Analysis

COP22 Special: Progress in Marrakesh

A midway summary of the week’s global climate negotiations
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Climate negotiations are now progressing into the final days in Marrakesh with a handful of outcomes established already. The 22nd session of the Conference of the Parties (COP22) to the United Nations Framework Convention on Climate Change (UNFCCC) is now into its second week, with negotiations split across several tracks.

Here’s a taste of what’s been on the table this past week in Morocco.

Let’s start with the alphabet soup: The Ad Hoc Working Group on the Paris Agreement (APA) is dealing with issues such as guidance for future Nationally Determined Contributions (NDCs), transparency, global stocktake, adaptation communications, and compliance.

The Subsidiary Body for Scientific and Technological Advice (SBSTA) is dealing with the technical issues associated with the new Article 6 mechanism on market and non-market approaches, as well as agriculture. The first meeting of the new permanent body under the Paris Agreement — known as the CMA — has now also opened this week.

THE PARIS ‘RULE BOOK’

The opening of the CMA is an important development here in Marrakesh, because this is occurring as a result of the rapid and record-breaking entry into force of the Paris Agreement and will be where the ‘rule book’ for the implementation of the Paris Agreement will be adopted.

At the COP21 in Paris, there were a series of decisions expected to be finalized for adoption at the first session of the CMA, known as CMA 1. Due to the early entry into force of the agreement, CMA 1 is now happening much sooner than expected.

Obviously, these rules are not completed and will require a few years to develop — the CMA will open in Marrakesh, and it will determine its mode of work moving forward into 2017 and 2018.

ESTABLISHING THE NEW ROADMAP

In the APA, these negotiations have developed a series of roadmaps and work programs, for THE provision of submissions, expert roundtables and workshops on several topics.

Some additional sessions will occur early in 2017 to keep the technical work moving. These work programs will focus on the APA agenda items: guidance for mitigation and NDCs, accounting, adaptation communications, transparency, and compliance amongst other things.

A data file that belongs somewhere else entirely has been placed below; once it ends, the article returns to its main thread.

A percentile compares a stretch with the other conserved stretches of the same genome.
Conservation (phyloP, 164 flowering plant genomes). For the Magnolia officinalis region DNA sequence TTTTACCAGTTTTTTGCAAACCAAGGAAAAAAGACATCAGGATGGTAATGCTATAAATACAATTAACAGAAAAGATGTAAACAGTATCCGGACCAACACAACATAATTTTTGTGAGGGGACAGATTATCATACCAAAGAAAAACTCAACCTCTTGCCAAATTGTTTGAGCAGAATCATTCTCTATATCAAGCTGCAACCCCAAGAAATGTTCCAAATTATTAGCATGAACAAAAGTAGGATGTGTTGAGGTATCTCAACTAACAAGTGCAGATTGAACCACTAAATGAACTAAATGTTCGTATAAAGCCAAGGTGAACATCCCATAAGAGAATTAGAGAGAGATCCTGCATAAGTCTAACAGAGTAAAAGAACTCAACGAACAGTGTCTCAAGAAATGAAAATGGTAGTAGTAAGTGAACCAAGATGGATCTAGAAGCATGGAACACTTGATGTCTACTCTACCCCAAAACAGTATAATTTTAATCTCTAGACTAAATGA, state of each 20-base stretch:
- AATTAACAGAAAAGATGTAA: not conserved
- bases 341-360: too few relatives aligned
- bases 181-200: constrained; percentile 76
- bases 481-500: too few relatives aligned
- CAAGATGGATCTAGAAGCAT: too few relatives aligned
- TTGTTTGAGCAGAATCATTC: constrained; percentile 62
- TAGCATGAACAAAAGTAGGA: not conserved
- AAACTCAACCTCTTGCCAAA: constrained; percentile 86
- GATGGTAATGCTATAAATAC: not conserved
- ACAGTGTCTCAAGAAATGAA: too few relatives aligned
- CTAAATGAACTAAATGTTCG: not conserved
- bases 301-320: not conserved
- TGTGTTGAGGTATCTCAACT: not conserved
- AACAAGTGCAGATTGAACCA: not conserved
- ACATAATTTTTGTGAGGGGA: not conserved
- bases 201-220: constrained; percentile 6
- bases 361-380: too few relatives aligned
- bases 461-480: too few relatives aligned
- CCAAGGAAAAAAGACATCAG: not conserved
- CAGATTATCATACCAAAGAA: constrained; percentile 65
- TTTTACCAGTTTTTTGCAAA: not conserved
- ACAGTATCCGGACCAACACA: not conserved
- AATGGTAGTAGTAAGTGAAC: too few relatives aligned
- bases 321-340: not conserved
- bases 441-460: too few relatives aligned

In addition to the Roadmap that has been agreed amongst the Parties, there has been a very rich exchange of views on substance that forms a body of material under development that will inform future negotiations.

Discussions on mitigation, features and accounting of NDCs relate to what will be voluntary contributions and what may be mandatory. There will be guidance on accounting and environmental integrity, and avoiding double-counting has been highlighted as key areas.

There may be different levels of guidance for accounting to allow for flexibility for country capacities. Accounting for NDCs will of course be a relevant space for land-use accounting to become one of the major issues. An expert roundtable will be held on 6 May 2017, which is open only to Parties and not to observers.

Discussions on adaptation communications as a component of NDCs have been focused on issues such as timing of communications, purpose of the communications, and how these communications link to other processes. An expert workshop will also be held on 6 May prior to the mid-year UNFCCC meeting together with a round of submissions on the topic due on 30 March 2017.

On the topic of transparency, again, a process will be put in place concerning submissions, technical papers and workshops. It is clear that we are talking about transparency of ‘actions’ and ‘support’, and the submissions will focus on areas, such as how the new system can build on the current system, and what is actually needed over and above what is there.

An important consideration here on the issue of forests and land use relates to the role of social and environmental considerations in the new transparency framework, as the current system is essentially focused on measuring, reporting and verification (MRV) of carbon.

The topic of global stocktake (GST) remains contentious, as there continues to be uncertainty around what the actual outcomes of the GST will be. Parties remain concerned it will become a top-down approach to force countries to increase their ambition.

This is also linked with the upcoming Facilitative Dialogue, which will be held in 2018, which is a bit like a trial run of the GST to be held in 2023. It is widely accepted that these processes need to be designed to inform and inspire countries to increase ambition and enhance their climate actions, however just how this is to be done will be the subject of ongoing negotiations.